I also think women are interconnected throughout the world due to shared experiences and an unspoken understanding that we should support and protect one another, which is very beautiful."
How has your experience been as a woman working at Little Dot Studios?
Holly Graham, Chief Business Officer
“Being a woman in a leadership position can be challenging. There are different expectations - our society prizes different character traits and mannerisms in women than men, and personally I think that translates to every workplace. But broadly my experience of being a woman at Little Dot has been great - I’ve never felt that my gender has been considered in terms of my ability to do good work and to grow business and teams, and any feedback I’ve ever given on unconscious bias has been thoughtfully considered.
I think that’s huge - to feel listened to when you have something to say. And I want to be part of making sure that stays true for the next generation of amazing women at Little Dot.”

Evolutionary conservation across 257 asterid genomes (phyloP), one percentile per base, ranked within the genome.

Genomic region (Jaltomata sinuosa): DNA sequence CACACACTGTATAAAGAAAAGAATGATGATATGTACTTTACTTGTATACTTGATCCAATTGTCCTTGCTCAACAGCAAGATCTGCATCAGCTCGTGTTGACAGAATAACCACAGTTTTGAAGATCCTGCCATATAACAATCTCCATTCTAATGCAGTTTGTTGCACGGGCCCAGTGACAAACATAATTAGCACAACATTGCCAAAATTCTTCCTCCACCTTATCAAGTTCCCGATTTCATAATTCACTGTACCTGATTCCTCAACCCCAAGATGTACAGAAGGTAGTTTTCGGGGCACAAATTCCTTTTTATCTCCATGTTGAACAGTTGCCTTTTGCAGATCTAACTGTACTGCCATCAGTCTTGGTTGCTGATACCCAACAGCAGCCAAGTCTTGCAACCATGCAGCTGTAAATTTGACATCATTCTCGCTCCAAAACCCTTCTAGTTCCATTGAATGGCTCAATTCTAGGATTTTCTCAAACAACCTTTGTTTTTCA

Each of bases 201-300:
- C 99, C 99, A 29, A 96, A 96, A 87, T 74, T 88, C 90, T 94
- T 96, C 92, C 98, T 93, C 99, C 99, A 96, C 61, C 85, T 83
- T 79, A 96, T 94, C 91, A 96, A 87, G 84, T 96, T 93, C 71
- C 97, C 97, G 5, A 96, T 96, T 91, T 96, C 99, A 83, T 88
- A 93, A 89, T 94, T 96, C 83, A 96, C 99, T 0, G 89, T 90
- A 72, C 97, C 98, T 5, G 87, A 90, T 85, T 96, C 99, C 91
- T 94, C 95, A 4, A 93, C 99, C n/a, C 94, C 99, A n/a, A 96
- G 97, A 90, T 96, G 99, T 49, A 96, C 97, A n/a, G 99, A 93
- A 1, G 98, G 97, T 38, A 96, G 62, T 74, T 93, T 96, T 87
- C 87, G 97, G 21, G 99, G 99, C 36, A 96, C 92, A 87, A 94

A Note from the Little Dot Studios Team
We understand that transparency is hugely important when looking to understand, identify and work towards solutions for the issues affecting women (or any minority or marginalised group). Hearing the open and honest opinions of our female employees allows us to gain a better understanding of the challenges so many people face, and can help inform important decisions as a business, moving forward.
Here at Little Dot Studios, we are always looking for ways to improve and a huge part of that is creating a working environment which nurtures creativity and growth, regardless of gender, ethnicity or background.
We have a number of DEI policies which we believe are a good step towards a healthier workplace, but appreciate there is much more to do. This is why we are always making changes to our policies to make sure we are adaptable and can offer support to all those who work for us.
If you are interested in finding out more about our approach to employee welfare, check out our newest policies here. These include Gender Neutral Family Leave, Menopause Support and our Pregnancy Loss Policy.
Links to Key Resources
Women’s History Month Website:
National Today (History, Timeline, FAQs, How to observe):
125 Influential Women: